“What I do think could trickle down is the general mindset of being more aggressive in dealing with errors and quality lapses,” says Field. Noting that significant errors do not typically occur in routine physician practices, Field does link the never-event initiative to current pay-for-performance programs. Admitting that his view is “speculative,” Field says it’s conceivable that the financial awards and penalties currently made available to physicians by Medicare and commercial payers for meeting prescribed quality standards could grow significantly in scope: “So if a physician takes an action that isn’t a serious action, but it doesn’t meet the guideline that the payer believes should be followed, they could become aggressive in either not paying it at all, or paying less for it.”
Nash agrees. He also sees the never-event program as Medicare taking one more step toward expanding its pay-for-performance agenda. “The Physicians Quality Reporting Initiative (PQRI), which right now is voluntary but will become compulsory later this year, involves ambulatory quality measures of what goes on in the office,” says Nash. He perceives the PQRI program on the ambulatory side to be analogous to the never-event policy on the hospital side: “It’s all part of the same philosophy, which is to change Medicare into a savvy shopper for healthcare.”
Alice Gosfield, past president of the American Health Lawyers Association and president of Alice G. Gosfield & Associates, LLP, believes that Medicare’s new rule is a much-needed step to force physicians to pay attention to the quality of care their patients are receiving when they are hospitalized.
“There is no reason whatsoever to believe that this will not be extended to physicians,” says Gosfield. “Why should a physician be paid when he operates on the wrong side of the body? There’s absolutely no justification for it.”
Although under the never-event rule physicians may still bill for their services when a mistake on Medicare’s list occurs in the hospital, Gosfield says those days are numbered. “I think at some point that will change,” she says. “There’s going to be more and more emphasis on shared clinical responsibility for patients - that you should pay attention to where you are referring to and who you’re taking referrals from.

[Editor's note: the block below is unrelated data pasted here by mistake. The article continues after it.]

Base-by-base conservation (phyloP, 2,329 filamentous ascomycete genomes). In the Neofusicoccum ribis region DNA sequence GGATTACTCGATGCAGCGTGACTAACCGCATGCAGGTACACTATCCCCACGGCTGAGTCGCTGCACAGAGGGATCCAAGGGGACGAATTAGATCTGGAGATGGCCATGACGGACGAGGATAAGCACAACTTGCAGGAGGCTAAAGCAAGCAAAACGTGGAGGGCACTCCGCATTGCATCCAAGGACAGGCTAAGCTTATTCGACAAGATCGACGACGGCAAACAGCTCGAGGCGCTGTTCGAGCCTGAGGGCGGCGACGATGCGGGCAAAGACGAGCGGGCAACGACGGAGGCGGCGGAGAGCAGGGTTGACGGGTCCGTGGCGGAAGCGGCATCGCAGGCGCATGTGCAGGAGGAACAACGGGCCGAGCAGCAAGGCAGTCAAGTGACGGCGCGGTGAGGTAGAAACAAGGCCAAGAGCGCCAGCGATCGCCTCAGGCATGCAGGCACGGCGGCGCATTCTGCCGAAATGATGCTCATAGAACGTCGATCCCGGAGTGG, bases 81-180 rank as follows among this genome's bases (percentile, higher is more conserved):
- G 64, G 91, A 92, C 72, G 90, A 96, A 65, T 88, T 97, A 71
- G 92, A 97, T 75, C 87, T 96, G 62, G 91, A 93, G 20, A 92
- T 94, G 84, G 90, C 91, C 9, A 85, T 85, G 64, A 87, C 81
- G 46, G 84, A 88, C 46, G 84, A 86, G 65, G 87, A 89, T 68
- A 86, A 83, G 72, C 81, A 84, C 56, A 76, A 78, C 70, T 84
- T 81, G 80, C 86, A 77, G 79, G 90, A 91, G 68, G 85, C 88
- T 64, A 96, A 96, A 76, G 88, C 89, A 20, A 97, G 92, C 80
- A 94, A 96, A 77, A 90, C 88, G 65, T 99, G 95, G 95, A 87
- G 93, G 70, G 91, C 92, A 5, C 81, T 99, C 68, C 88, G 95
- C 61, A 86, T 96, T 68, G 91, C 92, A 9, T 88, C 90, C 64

“The message of the never events is that it’s time for physicians to stand up and take responsibility to make sure the hospitals in which they practice are safe, or find other hospitals.”
Experts agree that another way in which private-practice physicians could be affected by the never-event rule is its potential to influence their credentialing privileges within specific hospitals.
“The never events are eventually going to come around to the physician in that hospitals will be more vigilant about physicians who are connected to these events,” says Nash. “Eventually, hospitals that are smart will link these events back through the credentialing process to individual doctors. I don’t think it’s an immediate risk today, but clearly, in another year, I think it’s going to be very, very important that physicians recognize how these events could be traced back to them. … Even private-practice doctors, via the credentialing process could be identified as difficult physicians.”
Monica Berry, director of patient safety and risk management at the Loyola University Health System in Chicago and past president of the American Society for Health Risk Management, agrees that private-practice physicians will need to keep a keener eye on their hospitalized patients lest they be connected with a never event.
To protect themselves, Berry recommends that doctors pay close attention to documenting their patients’ health histories and presenting illnesses. “My recommendation is to document what the status of the patient is, and make sure that their history is the best that you can do,” says Berry.
Accurate charting and documentation are key, agrees Nash. After all, it’s not inconceivable that a patient you admit to a hospital already has a pressure ulcer or an infection that remains undetected until that patient is hospitalized. So full examinations are crucial. Detailed patient notes can also inform hospital staff that a patient’s immune system is compromised, making her more susceptible to infections, or enlist staff to encourage an obese patient to walk around lest pressure ulcers form.
“Here is where very, very good charting and documentation protects everybody,” says Nash. “I think the take-home message here is to make sure that your office records reflect the office admission record, and that you are as detailed and as comprehensive as possible.”
The impact on malpractice
Of course, any time a major change in Medicare reimbursement is announced, the specter of increased malpractice claims and higher premiums arises.
Gosfield speculates that as the kinks are smoothed out in the new never-event rule, litigation will inevitably occur. “Any time risk expands and your risk-protecting techniques are not commensurate with the exposure, then your risk goes up,” she says. “Do I think premiums will go up immediately? No. … I don’t think we’re there yet.”
Berry agrees that litigation will arise in cases in which hospitals attempt to prove that an adverse event should be reimbursed, but she also says she doesn’t expect that to happen any time soon. However, malpractice carriers will start looking into the new risks associated with this rule, says Berry: “When you look at how much money could be involved here, it’s a significant chunk of change.”